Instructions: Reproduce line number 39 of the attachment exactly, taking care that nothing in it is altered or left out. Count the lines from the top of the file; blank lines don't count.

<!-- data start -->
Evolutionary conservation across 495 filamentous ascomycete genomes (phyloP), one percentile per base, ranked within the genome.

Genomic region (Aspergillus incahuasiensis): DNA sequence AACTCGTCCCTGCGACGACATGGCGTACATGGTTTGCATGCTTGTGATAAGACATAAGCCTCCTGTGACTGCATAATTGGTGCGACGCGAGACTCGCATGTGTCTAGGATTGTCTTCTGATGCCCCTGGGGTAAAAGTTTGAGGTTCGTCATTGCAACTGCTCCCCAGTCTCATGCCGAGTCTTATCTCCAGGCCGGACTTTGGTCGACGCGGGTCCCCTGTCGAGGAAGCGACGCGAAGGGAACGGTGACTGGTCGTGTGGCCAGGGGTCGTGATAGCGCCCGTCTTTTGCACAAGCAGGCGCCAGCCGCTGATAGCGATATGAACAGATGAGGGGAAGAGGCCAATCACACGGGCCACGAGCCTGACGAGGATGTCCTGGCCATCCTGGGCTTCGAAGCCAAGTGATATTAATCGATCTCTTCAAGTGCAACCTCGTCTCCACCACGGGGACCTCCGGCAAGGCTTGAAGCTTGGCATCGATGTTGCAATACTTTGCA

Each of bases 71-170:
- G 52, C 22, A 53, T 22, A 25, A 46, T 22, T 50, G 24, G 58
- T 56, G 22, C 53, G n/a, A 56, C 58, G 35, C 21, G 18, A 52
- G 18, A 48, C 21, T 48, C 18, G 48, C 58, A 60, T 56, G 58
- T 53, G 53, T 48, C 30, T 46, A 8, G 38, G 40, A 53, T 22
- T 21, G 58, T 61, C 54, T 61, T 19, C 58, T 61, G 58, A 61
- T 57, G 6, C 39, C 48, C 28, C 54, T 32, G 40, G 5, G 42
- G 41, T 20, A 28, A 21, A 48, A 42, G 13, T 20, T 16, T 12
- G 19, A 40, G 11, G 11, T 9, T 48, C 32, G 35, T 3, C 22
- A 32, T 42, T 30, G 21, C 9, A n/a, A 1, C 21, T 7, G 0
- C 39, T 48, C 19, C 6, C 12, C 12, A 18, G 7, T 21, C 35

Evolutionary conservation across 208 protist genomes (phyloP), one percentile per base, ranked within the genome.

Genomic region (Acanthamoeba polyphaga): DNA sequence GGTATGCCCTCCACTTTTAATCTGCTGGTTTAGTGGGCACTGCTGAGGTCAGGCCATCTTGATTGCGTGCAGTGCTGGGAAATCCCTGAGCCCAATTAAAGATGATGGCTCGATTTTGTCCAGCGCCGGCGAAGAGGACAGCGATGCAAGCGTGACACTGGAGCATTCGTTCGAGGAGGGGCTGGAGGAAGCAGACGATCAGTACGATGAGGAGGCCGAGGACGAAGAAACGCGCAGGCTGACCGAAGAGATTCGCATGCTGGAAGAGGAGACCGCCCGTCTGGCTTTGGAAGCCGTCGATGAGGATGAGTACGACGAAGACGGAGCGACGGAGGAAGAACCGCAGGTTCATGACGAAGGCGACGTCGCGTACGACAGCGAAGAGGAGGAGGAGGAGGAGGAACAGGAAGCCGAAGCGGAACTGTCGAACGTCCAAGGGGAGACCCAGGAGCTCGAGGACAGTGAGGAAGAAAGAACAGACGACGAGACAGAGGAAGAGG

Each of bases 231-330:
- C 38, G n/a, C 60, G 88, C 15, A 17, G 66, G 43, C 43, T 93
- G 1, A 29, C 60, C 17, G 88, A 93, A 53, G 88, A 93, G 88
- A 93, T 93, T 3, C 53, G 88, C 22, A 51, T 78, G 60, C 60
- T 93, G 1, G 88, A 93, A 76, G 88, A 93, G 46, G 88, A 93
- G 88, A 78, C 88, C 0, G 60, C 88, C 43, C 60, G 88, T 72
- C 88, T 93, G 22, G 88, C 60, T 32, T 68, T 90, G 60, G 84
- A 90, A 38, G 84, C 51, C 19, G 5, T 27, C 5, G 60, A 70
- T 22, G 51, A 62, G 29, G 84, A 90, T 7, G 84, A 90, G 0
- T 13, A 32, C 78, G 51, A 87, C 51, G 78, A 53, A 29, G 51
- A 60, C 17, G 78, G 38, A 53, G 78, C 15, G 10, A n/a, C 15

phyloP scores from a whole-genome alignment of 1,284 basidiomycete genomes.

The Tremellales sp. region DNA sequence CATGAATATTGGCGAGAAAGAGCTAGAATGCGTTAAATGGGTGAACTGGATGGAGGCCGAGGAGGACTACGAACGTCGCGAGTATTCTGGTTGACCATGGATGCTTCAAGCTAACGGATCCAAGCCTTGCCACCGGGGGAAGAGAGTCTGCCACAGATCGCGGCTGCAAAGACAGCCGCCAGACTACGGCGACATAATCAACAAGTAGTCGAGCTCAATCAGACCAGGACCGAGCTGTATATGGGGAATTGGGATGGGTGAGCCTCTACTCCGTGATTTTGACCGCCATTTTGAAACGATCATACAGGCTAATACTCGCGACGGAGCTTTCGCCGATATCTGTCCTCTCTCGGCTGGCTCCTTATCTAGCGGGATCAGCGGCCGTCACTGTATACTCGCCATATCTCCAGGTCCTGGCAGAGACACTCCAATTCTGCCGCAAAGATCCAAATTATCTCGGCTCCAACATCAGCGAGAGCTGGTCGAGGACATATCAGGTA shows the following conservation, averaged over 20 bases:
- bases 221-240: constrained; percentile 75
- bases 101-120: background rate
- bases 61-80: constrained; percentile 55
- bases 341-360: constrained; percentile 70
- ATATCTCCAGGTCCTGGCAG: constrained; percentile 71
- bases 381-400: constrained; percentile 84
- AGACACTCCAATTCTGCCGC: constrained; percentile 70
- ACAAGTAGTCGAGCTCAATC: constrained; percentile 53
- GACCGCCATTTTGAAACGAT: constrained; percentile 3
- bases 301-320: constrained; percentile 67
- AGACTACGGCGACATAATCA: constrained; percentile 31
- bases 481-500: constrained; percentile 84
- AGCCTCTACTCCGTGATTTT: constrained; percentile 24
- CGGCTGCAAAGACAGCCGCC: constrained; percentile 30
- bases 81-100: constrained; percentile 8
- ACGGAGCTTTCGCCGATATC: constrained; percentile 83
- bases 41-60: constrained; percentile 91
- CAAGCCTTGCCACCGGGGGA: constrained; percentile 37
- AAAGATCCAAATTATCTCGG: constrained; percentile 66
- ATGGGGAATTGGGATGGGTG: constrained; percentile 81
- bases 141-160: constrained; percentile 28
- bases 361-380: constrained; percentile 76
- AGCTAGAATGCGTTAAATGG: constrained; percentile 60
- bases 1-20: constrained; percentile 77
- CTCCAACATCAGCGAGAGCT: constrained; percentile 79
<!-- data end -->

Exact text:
- AGACTACGGCGACATAATCA: constrained; percentile 31